ABC News today announced that it has partnered with Facebook to create an interactive political forum on the social networking site that will allow members to take part in debate groups, keep tabs on the work of ABC’s campaign reporters, and register their support for candidates.
The ABC News arrangement is not the first attempt to bring politics to the Web 2.0 arena. In July, YouTube and CNN hosted a Democratic debate where presidential candidates fielded questions submitted by YouTube users. On Wednesday, CNN will broadcast a similar debate for Republican candidates.
MySpace has teamed with MTV to roll out the “Presidential Dialogues” series, promising a more authentic debate than the more staid Tim Russert/Jim Lehrer-style of moderated format by answering users’ questions in real time. The next dialogue will be December 3, featuring Republican hopeful John McCain.
Now enter Facebook. Its “U.S. Politics” group is the site’s first formal partnership with a news organization.
The ABC News reporters embedded with the campaign of the various candidates will post blogs, photographs and news articles in an attempt to engage the Facebook set with ABC’s political coverage. Facebook users will be able to follow the reporters’ movements and send them personal messages, a utility that goes a step beyond the efforts other news organizations have made to turn their reporters into recognizable brands.
Using the Debate Groups tool, Facebook users can cast their votes on many of the issues that are shaping the dialogue of the election.
No doubt there is potential for this feature to become something more significant than just a next-gen town hall meeting. Campaign strategists might be interested to know that 53 percent of Facebook users participating in the survey think that same-sex unions should have the same legal status as marriages between a man and a woman.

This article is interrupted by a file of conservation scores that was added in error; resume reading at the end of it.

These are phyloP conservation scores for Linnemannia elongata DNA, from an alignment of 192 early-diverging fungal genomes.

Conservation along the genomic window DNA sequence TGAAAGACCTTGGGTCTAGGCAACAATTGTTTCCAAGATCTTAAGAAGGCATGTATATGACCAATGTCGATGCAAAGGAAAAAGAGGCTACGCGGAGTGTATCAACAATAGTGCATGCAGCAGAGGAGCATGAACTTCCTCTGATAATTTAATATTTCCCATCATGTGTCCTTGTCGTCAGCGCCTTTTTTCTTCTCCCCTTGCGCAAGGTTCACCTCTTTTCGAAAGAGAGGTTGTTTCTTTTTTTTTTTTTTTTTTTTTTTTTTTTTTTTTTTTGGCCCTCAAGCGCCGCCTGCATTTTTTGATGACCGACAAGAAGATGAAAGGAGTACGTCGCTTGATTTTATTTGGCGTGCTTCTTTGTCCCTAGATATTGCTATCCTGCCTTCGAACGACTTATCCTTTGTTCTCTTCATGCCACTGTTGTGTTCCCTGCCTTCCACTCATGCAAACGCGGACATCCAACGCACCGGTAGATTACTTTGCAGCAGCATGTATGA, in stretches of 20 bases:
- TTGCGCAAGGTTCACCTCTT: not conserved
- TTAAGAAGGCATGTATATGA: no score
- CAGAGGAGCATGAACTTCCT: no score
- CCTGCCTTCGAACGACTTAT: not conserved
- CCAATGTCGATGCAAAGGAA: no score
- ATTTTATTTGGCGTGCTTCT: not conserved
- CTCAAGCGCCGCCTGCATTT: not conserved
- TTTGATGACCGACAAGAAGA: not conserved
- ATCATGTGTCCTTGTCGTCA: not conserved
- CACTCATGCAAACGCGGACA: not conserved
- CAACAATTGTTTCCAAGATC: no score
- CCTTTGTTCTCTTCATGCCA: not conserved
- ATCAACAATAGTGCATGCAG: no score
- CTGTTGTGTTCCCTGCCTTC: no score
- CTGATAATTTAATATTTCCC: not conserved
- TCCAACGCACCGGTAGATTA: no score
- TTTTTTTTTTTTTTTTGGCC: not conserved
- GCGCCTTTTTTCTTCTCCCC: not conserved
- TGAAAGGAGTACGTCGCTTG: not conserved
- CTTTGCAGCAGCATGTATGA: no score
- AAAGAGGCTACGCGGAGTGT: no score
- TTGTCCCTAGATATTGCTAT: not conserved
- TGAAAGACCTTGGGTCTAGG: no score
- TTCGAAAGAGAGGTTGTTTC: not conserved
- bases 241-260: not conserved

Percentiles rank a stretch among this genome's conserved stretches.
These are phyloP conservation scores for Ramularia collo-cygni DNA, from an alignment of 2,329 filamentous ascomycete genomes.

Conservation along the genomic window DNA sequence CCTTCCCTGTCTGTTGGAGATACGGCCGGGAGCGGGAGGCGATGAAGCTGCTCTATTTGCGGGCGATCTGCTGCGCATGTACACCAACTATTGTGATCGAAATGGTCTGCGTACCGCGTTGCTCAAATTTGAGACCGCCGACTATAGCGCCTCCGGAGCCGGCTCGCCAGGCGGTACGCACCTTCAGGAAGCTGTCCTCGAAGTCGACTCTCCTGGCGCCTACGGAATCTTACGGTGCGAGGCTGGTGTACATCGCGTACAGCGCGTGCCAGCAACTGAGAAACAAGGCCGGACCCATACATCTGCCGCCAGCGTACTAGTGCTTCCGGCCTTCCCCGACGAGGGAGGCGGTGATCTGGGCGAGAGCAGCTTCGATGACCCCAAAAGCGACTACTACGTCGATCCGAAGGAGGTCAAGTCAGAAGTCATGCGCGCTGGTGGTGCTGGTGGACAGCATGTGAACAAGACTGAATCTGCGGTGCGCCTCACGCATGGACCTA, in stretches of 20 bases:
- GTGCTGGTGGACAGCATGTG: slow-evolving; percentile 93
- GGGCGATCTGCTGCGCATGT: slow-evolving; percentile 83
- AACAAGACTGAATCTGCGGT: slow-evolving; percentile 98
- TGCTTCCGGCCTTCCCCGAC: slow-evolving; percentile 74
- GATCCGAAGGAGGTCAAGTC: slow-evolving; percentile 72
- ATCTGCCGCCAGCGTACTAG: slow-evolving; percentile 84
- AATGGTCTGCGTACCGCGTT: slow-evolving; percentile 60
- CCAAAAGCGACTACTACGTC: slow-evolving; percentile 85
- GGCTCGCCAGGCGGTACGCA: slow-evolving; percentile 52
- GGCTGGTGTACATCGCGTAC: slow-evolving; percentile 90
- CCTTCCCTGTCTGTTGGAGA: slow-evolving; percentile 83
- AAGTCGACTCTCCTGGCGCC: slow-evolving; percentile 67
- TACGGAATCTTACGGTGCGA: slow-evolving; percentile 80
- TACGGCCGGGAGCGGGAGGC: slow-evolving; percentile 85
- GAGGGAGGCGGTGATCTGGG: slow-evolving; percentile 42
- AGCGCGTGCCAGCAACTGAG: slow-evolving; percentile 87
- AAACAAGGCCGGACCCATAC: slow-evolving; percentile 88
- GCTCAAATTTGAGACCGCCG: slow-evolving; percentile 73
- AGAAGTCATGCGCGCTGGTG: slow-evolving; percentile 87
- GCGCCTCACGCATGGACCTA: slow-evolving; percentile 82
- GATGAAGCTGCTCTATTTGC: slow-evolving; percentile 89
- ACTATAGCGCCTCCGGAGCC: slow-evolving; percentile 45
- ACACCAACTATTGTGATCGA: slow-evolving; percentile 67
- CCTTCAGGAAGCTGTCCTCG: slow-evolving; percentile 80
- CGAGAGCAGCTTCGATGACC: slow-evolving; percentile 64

The Election Pulse tool helps put these numbers into context with the raw numbers about where Facebook users stand on the candidates. Illinois Senator Barrck Obama has more than three times as many Facebook supporters as his nearest Democratic rival, New York Senator Hillary Clinton. On the Republican side, Texas Congressman Ron Paul has nearly twice as many supporters as former Massachusetts Governor Mitt Romney, the next-closest Republican.
The collaboration between an established news organization and the hottest ticket on the Internet might seem a natural and shrewd move, particularly as the former struggles with new ways to package its content to a younger audience that has greeted the social networking phenomenon with a resounding embrace.
One poster commenting on the ABC News Web site under the handle “FGCU07” praised the agreement since “the next generation of news watchers, so to speak, will be the Facebook/MySpace generation (myself included). ABC is being proactive and wise in is wooing of youngster[s] by way of Facebook’s hip site.”
Others are more cynical, such as the user with the handle “ceengeel1,” who posted this comment on the ABC News site on Monday afternoon:
“Clever. The blatant ABC spin will now be a more pervasive force amongst poorly informed young voters who like to feel as if they’ve got the information to hold authoritative opinions without the effort of moving past what they see on Facebook to do some real research. I’m not sure if I’m more disgusted by the social apathy that allows this situation or the media moving in to take advantage of it.”
Whether Facebook’s U.S. Politics group lands in the slush pile of half-baked political polls or emerges as the coveted new insight into the minds of the social-networking generation remains to be seen. What is clear is that Facebook, already an established forum for communicating and advertising, is now looking to move further in from the fringes by entering the political arena arm in arm with a big-league news organization.